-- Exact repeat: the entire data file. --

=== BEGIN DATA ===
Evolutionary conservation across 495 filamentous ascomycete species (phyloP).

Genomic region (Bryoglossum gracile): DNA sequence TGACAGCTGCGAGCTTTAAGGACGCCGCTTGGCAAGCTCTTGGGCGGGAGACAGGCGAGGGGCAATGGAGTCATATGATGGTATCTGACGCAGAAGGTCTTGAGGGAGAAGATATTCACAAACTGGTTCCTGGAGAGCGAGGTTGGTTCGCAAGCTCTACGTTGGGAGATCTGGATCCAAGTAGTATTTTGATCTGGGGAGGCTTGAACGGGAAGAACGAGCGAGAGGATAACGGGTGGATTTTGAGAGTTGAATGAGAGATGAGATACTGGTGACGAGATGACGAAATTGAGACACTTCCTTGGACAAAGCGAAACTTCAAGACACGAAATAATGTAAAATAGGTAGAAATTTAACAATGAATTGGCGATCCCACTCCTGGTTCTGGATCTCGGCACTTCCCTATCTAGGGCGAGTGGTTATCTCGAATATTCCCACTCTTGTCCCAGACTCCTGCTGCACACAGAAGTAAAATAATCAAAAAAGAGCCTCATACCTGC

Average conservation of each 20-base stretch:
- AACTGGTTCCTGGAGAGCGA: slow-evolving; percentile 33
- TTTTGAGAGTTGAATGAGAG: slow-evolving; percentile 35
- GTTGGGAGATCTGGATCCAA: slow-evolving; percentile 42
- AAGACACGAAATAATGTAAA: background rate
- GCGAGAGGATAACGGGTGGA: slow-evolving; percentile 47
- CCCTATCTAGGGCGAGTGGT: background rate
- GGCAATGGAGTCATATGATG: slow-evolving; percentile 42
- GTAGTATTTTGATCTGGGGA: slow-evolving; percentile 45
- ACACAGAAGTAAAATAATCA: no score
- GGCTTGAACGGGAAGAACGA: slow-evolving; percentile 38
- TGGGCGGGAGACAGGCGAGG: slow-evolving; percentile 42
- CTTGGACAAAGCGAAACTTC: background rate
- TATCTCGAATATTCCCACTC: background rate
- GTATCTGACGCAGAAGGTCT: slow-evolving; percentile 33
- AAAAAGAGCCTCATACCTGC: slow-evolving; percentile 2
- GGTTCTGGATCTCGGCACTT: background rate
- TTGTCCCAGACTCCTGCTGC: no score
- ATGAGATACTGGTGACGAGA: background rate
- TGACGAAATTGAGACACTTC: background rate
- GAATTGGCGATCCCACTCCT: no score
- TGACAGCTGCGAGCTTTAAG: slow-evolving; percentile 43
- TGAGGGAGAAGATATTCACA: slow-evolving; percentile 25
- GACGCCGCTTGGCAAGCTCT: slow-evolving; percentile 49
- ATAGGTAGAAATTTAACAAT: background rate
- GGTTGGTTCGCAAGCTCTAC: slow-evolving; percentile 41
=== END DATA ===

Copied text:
Evolutionary conservation across 495 filamentous ascomycete species (phyloP).

Genomic region (Bryoglossum gracile): DNA sequence TGACAGCTGCGAGCTTTAAGGACGCCGCTTGGCAAGCTCTTGGGCGGGAGACAGGCGAGGGGCAATGGAGTCATATGATGGTATCTGACGCAGAAGGTCTTGAGGGAGAAGATATTCACAAACTGGTTCCTGGAGAGCGAGGTTGGTTCGCAAGCTCTACGTTGGGAGATCTGGATCCAAGTAGTATTTTGATCTGGGGAGGCTTGAACGGGAAGAACGAGCGAGAGGATAACGGGTGGATTTTGAGAGTTGAATGAGAGATGAGATACTGGTGACGAGATGACGAAATTGAGACACTTCCTTGGACAAAGCGAAACTTCAAGACACGAAATAATGTAAAATAGGTAGAAATTTAACAATGAATTGGCGATCCCACTCCTGGTTCTGGATCTCGGCACTTCCCTATCTAGGGCGAGTGGTTATCTCGAATATTCCCACTCTTGTCCCAGACTCCTGCTGCACACAGAAGTAAAATAATCAAAAAAGAGCCTCATACCTGC

Average conservation of each 20-base stretch:
- AACTGGTTCCTGGAGAGCGA: slow-evolving; percentile 33
- TTTTGAGAGTTGAATGAGAG: slow-evolving; percentile 35
- GTTGGGAGATCTGGATCCAA: slow-evolving; percentile 42
- AAGACACGAAATAATGTAAA: background rate
- GCGAGAGGATAACGGGTGGA: slow-evolving; percentile 47
- CCCTATCTAGGGCGAGTGGT: background rate
- GGCAATGGAGTCATATGATG: slow-evolving; percentile 42
- GTAGTATTTTGATCTGGGGA: slow-evolving; percentile 45
- ACACAGAAGTAAAATAATCA: no score
- GGCTTGAACGGGAAGAACGA: slow-evolving; percentile 38
- TGGGCGGGAGACAGGCGAGG: slow-evolving; percentile 42
- CTTGGACAAAGCGAAACTTC: background rate
- TATCTCGAATATTCCCACTC: background rate
- GTATCTGACGCAGAAGGTCT: slow-evolving; percentile 33
- AAAAAGAGCCTCATACCTGC: slow-evolving; percentile 2
- GGTTCTGGATCTCGGCACTT: background rate
- TTGTCCCAGACTCCTGCTGC: no score
- ATGAGATACTGGTGACGAGA: background rate
- TGACGAAATTGAGACACTTC: background rate
- GAATTGGCGATCCCACTCCT: no score
- TGACAGCTGCGAGCTTTAAG: slow-evolving; percentile 43
- TGAGGGAGAAGATATTCACA: slow-evolving; percentile 25
- GACGCCGCTTGGCAAGCTCT: slow-evolving; percentile 49
- ATAGGTAGAAATTTAACAAT: background rate
- GGTTGGTTCGCAAGCTCTAC: slow-evolving; percentile 41